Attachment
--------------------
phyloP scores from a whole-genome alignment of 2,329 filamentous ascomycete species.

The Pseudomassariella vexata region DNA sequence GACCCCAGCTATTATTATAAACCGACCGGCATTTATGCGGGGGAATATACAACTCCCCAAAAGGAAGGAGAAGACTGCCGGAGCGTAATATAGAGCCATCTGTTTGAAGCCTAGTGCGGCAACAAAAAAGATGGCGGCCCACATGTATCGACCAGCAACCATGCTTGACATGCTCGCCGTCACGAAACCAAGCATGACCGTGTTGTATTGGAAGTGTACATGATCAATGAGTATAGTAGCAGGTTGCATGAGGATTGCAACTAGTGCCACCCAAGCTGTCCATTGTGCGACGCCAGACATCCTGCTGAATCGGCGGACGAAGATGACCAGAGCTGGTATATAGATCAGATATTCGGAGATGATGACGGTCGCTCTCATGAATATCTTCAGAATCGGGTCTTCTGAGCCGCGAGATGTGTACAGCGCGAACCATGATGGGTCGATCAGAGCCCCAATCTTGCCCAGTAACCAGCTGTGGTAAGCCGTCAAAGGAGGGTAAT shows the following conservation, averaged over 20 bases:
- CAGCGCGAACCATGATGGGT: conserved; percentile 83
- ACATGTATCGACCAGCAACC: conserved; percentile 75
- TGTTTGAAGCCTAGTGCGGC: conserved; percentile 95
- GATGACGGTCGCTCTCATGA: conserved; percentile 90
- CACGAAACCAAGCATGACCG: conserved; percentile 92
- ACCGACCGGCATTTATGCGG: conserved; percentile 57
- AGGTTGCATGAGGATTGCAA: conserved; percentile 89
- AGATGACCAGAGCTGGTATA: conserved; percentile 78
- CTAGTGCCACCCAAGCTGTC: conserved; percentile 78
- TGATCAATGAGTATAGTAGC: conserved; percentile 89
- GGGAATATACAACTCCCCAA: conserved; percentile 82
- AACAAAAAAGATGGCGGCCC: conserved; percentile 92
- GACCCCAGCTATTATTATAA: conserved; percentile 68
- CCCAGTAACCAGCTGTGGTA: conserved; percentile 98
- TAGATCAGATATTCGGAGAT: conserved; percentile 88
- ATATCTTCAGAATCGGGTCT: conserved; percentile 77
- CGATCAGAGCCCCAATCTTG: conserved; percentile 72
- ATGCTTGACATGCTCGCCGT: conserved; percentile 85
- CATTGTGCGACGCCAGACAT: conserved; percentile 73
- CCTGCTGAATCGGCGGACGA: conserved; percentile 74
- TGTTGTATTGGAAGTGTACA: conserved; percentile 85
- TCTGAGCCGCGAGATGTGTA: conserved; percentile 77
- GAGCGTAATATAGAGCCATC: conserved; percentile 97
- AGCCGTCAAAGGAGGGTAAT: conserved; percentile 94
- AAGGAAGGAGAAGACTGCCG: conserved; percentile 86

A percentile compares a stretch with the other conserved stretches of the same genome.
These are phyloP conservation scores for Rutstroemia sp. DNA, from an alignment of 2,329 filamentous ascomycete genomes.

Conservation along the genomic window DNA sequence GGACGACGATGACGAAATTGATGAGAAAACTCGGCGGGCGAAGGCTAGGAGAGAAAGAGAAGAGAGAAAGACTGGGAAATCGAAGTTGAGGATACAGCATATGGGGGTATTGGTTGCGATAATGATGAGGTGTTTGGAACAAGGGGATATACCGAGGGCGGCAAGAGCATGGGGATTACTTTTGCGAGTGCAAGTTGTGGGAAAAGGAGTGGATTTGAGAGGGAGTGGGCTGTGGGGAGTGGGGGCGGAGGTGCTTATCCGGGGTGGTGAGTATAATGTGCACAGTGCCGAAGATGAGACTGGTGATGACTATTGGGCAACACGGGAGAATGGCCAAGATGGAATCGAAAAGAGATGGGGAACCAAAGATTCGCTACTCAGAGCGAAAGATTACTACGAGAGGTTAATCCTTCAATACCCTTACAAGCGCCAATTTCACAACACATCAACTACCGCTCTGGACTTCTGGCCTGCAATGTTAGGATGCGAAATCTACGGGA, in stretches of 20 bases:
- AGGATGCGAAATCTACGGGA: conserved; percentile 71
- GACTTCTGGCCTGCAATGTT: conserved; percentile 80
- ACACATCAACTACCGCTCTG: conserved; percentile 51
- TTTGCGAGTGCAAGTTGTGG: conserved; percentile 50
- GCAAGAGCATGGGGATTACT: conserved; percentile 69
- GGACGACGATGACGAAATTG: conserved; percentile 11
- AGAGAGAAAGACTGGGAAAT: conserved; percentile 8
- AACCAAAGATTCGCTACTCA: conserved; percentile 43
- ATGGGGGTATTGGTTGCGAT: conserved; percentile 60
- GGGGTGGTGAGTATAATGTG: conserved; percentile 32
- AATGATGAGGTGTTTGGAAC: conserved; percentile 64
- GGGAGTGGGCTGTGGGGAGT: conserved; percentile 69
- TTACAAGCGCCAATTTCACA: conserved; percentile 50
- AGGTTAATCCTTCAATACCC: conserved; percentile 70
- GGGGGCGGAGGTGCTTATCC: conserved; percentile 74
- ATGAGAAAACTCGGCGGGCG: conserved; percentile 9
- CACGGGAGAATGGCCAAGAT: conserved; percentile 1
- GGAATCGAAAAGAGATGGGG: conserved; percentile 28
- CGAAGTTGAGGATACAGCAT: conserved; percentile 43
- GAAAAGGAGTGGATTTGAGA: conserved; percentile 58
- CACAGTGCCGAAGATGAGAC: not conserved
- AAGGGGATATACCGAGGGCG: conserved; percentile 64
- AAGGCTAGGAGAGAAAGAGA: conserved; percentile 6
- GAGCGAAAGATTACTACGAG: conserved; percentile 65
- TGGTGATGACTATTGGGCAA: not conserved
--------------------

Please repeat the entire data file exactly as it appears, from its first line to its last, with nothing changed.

phyloP scores from a whole-genome alignment of 2,329 filamentous ascomycete species.

The Pseudomassariella vexata region DNA sequence GACCCCAGCTATTATTATAAACCGACCGGCATTTATGCGGGGGAATATACAACTCCCCAAAAGGAAGGAGAAGACTGCCGGAGCGTAATATAGAGCCATCTGTTTGAAGCCTAGTGCGGCAACAAAAAAGATGGCGGCCCACATGTATCGACCAGCAACCATGCTTGACATGCTCGCCGTCACGAAACCAAGCATGACCGTGTTGTATTGGAAGTGTACATGATCAATGAGTATAGTAGCAGGTTGCATGAGGATTGCAACTAGTGCCACCCAAGCTGTCCATTGTGCGACGCCAGACATCCTGCTGAATCGGCGGACGAAGATGACCAGAGCTGGTATATAGATCAGATATTCGGAGATGATGACGGTCGCTCTCATGAATATCTTCAGAATCGGGTCTTCTGAGCCGCGAGATGTGTACAGCGCGAACCATGATGGGTCGATCAGAGCCCCAATCTTGCCCAGTAACCAGCTGTGGTAAGCCGTCAAAGGAGGGTAAT shows the following conservation, averaged over 20 bases:
- CAGCGCGAACCATGATGGGT: conserved; percentile 83
- ACATGTATCGACCAGCAACC: conserved; percentile 75
- TGTTTGAAGCCTAGTGCGGC: conserved; percentile 95
- GATGACGGTCGCTCTCATGA: conserved; percentile 90
- CACGAAACCAAGCATGACCG: conserved; percentile 92
- ACCGACCGGCATTTATGCGG: conserved; percentile 57
- AGGTTGCATGAGGATTGCAA: conserved; percentile 89
- AGATGACCAGAGCTGGTATA: conserved; percentile 78
- CTAGTGCCACCCAAGCTGTC: conserved; percentile 78
- TGATCAATGAGTATAGTAGC: conserved; percentile 89
- GGGAATATACAACTCCCCAA: conserved; percentile 82
- AACAAAAAAGATGGCGGCCC: conserved; percentile 92
- GACCCCAGCTATTATTATAA: conserved; percentile 68
- CCCAGTAACCAGCTGTGGTA: conserved; percentile 98
- TAGATCAGATATTCGGAGAT: conserved; percentile 88
- ATATCTTCAGAATCGGGTCT: conserved; percentile 77
- CGATCAGAGCCCCAATCTTG: conserved; percentile 72
- ATGCTTGACATGCTCGCCGT: conserved; percentile 85
- CATTGTGCGACGCCAGACAT: conserved; percentile 73
- CCTGCTGAATCGGCGGACGA: conserved; percentile 74
- TGTTGTATTGGAAGTGTACA: conserved; percentile 85
- TCTGAGCCGCGAGATGTGTA: conserved; percentile 77
- GAGCGTAATATAGAGCCATC: conserved; percentile 97
- AGCCGTCAAAGGAGGGTAAT: conserved; percentile 94
- AAGGAAGGAGAAGACTGCCG: conserved; percentile 86

A percentile compares a stretch with the other conserved stretches of the same genome.
These are phyloP conservation scores for Rutstroemia sp. DNA, from an alignment of 2,329 filamentous ascomycete genomes.

Conservation along the genomic window DNA sequence GGACGACGATGACGAAATTGATGAGAAAACTCGGCGGGCGAAGGCTAGGAGAGAAAGAGAAGAGAGAAAGACTGGGAAATCGAAGTTGAGGATACAGCATATGGGGGTATTGGTTGCGATAATGATGAGGTGTTTGGAACAAGGGGATATACCGAGGGCGGCAAGAGCATGGGGATTACTTTTGCGAGTGCAAGTTGTGGGAAAAGGAGTGGATTTGAGAGGGAGTGGGCTGTGGGGAGTGGGGGCGGAGGTGCTTATCCGGGGTGGTGAGTATAATGTGCACAGTGCCGAAGATGAGACTGGTGATGACTATTGGGCAACACGGGAGAATGGCCAAGATGGAATCGAAAAGAGATGGGGAACCAAAGATTCGCTACTCAGAGCGAAAGATTACTACGAGAGGTTAATCCTTCAATACCCTTACAAGCGCCAATTTCACAACACATCAACTACCGCTCTGGACTTCTGGCCTGCAATGTTAGGATGCGAAATCTACGGGA, in stretches of 20 bases:
- AGGATGCGAAATCTACGGGA: conserved; percentile 71
- GACTTCTGGCCTGCAATGTT: conserved; percentile 80
- ACACATCAACTACCGCTCTG: conserved; percentile 51
- TTTGCGAGTGCAAGTTGTGG: conserved; percentile 50
- GCAAGAGCATGGGGATTACT: conserved; percentile 69
- GGACGACGATGACGAAATTG: conserved; percentile 11
- AGAGAGAAAGACTGGGAAAT: conserved; percentile 8
- AACCAAAGATTCGCTACTCA: conserved; percentile 43
- ATGGGGGTATTGGTTGCGAT: conserved; percentile 60
- GGGGTGGTGAGTATAATGTG: conserved; percentile 32
- AATGATGAGGTGTTTGGAAC: conserved; percentile 64
- GGGAGTGGGCTGTGGGGAGT: conserved; percentile 69
- TTACAAGCGCCAATTTCACA: conserved; percentile 50
- AGGTTAATCCTTCAATACCC: conserved; percentile 70
- GGGGGCGGAGGTGCTTATCC: conserved; percentile 74
- ATGAGAAAACTCGGCGGGCG: conserved; percentile 9
- CACGGGAGAATGGCCAAGAT: conserved; percentile 1
- GGAATCGAAAAGAGATGGGG: conserved; percentile 28
- CGAAGTTGAGGATACAGCAT: conserved; percentile 43
- GAAAAGGAGTGGATTTGAGA: conserved; percentile 58
- CACAGTGCCGAAGATGAGAC: not conserved
- AAGGGGATATACCGAGGGCG: conserved; percentile 64
- AAGGCTAGGAGAGAAAGAGA: conserved; percentile 6
- GAGCGAAAGATTACTACGAG: conserved; percentile 65
- TGGTGATGACTATTGGGCAA: not conserved